After the presentation we were taught that body language, eye contact and vocal projection were the most important aspects behind any presenter’s pitch. Posture and gestures are particularly important because they communicate far more to audience than speech. The workshop outlined that during a presentation, at least 80% of communication is through body language. This statistic was particularly enlightening for, having just done a presentation a couple of weeks ago, I did not realize until now how important body language was. We engaged in a few exercises in order to improve our body posture and we were taught that after making gestures we should always return to the ‘neutral posture’.

We were then taken through the structural process of making a presentation. The workshop highlighted the basic structure of introduction, main body and conclusion was imperative for a coherent presentation. Before creating a presentation, content should also be separated from what the audience must, should and could know. This allows a presenter to gauge what is most important about their presentation what is perhaps less significant. Additionally, a presentation should also make the most of multisensory aids such as visual, aural or kinesthetic content. From my own experience I believe that presentations with many pictures or photos and very little text are generally the most engaging and interesting.

Finally, we were shown the key to performing a successful presentation. The key things to remember were: know why your presenting, know your audience, have a plan B and practice as much as possible. Having done my MA conference presentation two weeks ago, I found practicing my performance at home was necessary in order to not exceed the maximum time of fifteen minutes. As practice, I read my presentation aloud for the first time which was a far more productive experience than I had on previous presentations. After delivering my fifteen presentation a bit quicker than I originally wanted to, I learnt that timing is crucial. I found Professor Nathalie Dalton-King’s comment that most people will resent you for going on too far, (particularly around lunch time and at the end of the day) humorously accurate.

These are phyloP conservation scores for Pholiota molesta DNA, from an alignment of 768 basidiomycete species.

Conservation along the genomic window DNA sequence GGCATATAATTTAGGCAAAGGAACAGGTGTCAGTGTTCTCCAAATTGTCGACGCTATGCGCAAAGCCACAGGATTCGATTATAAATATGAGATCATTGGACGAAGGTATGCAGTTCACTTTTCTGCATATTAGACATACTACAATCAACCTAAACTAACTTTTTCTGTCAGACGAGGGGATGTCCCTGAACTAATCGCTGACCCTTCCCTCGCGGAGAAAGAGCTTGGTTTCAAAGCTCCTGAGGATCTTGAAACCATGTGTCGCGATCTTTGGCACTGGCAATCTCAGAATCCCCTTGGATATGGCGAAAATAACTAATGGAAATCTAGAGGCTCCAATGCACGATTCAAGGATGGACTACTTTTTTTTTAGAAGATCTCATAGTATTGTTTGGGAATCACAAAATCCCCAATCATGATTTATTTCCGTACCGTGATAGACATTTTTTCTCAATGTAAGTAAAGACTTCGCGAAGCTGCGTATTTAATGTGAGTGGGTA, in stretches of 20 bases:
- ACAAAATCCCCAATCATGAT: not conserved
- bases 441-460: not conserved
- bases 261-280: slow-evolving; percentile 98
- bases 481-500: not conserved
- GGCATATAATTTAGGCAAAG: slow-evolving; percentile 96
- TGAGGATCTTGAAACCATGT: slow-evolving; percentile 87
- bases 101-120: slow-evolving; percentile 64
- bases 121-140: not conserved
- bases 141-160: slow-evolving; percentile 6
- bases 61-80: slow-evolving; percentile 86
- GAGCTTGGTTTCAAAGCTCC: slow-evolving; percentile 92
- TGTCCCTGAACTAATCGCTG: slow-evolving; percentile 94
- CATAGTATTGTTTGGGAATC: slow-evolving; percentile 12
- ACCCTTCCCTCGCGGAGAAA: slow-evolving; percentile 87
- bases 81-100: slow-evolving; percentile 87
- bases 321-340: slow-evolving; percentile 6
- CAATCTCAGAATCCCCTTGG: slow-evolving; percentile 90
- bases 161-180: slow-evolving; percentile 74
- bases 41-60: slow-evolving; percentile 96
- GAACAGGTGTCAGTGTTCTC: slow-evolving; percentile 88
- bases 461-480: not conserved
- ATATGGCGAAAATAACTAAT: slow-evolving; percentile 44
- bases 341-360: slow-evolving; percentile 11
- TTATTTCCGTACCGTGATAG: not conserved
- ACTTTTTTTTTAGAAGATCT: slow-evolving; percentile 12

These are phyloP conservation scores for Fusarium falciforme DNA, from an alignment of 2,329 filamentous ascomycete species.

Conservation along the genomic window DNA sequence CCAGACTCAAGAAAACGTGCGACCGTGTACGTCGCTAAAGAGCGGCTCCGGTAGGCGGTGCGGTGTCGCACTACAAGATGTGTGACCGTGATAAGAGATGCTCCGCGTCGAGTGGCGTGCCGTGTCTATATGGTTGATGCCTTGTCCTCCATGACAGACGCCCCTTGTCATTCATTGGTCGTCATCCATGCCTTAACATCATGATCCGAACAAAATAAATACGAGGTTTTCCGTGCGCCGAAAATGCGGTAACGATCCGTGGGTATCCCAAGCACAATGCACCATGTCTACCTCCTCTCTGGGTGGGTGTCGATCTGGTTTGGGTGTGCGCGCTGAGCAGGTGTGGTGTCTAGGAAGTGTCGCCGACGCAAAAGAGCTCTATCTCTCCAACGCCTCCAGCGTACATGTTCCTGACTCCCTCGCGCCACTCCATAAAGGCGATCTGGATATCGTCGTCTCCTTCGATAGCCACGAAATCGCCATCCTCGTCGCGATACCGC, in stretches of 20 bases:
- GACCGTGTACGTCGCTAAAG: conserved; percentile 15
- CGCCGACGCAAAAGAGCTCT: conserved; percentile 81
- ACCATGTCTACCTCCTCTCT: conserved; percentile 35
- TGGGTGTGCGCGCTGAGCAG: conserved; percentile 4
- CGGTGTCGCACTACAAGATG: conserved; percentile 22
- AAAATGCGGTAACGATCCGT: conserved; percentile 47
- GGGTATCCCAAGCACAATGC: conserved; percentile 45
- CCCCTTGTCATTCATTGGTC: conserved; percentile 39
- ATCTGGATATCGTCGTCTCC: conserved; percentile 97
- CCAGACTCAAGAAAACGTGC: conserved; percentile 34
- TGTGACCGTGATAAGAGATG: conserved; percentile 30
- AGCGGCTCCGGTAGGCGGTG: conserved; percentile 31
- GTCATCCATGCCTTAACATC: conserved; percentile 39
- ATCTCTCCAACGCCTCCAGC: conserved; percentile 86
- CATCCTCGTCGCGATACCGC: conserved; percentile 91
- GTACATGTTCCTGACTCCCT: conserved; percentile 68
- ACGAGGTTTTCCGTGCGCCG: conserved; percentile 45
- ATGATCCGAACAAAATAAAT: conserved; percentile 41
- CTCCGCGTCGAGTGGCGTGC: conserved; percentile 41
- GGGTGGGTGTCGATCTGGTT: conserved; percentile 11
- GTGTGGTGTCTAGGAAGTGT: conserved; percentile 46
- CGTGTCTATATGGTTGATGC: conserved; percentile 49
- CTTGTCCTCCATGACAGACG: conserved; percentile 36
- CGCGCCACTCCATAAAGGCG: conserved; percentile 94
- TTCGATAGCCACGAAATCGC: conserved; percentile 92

To round off the workshop, we were given ten minutes to prepare a presentation on ‘Why I chose History’ before delivering it in front of two people from the group. Being an MA History student myself, I found it quite an easy presentation to create and deliver. However, the presentation at the end of the workshop was still an important exercise that taught us more than anything, that practice is the key to a successful presentation.

Actions

  1. Action Point 1 over the next 3 to 4 weeks will be to improve my body posture.

    Whether it be practicing presentation or simply conversing, I want to improve my posture in order to come across better to both my friends and strangers. I will try my best to return to a ‘neutral posture’ as much as possible.

  2. Action Point 2 over the next 5 to 6 weeks will be to practice delivering presentations aloud or in the mirror in order to improve my vocal projection & pace.

    With no more presentations to do, I will try rehearsing my MA conference paper and perhaps my Dissertation’s first chapter as a practice for future presenting.

  3. Action Point 3 over the next 6 or 7 weeks will be to put the ‘Must, Should, Could know’ technique into practice for my dissertation work.

  4. NA

To write a follow up, go to http://go.warwick.ac.uk/skills//blog


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  • Hello David, Thanks for writing such a reflective final entry for the WSPA – what a pleasure to read… by Lisa Faulkner on this entry
  • David, Considering the lack of presentation opportunities that you have had over the past few weeks,… by Nathalie Dalton-King on this entry
  • Excellent extrapolation of the technique, David. I am pleased that you have continued to use it in t… by Nathalie Dalton-King on this entry
  • David, What a good way to practice when you don't have a presentation any time soon. And then of cou… by Nathalie Dalton-King on this entry
  • Hi David, Well done on completing this module and filling in four blogs for this. I have enjoyed rea… by on this entry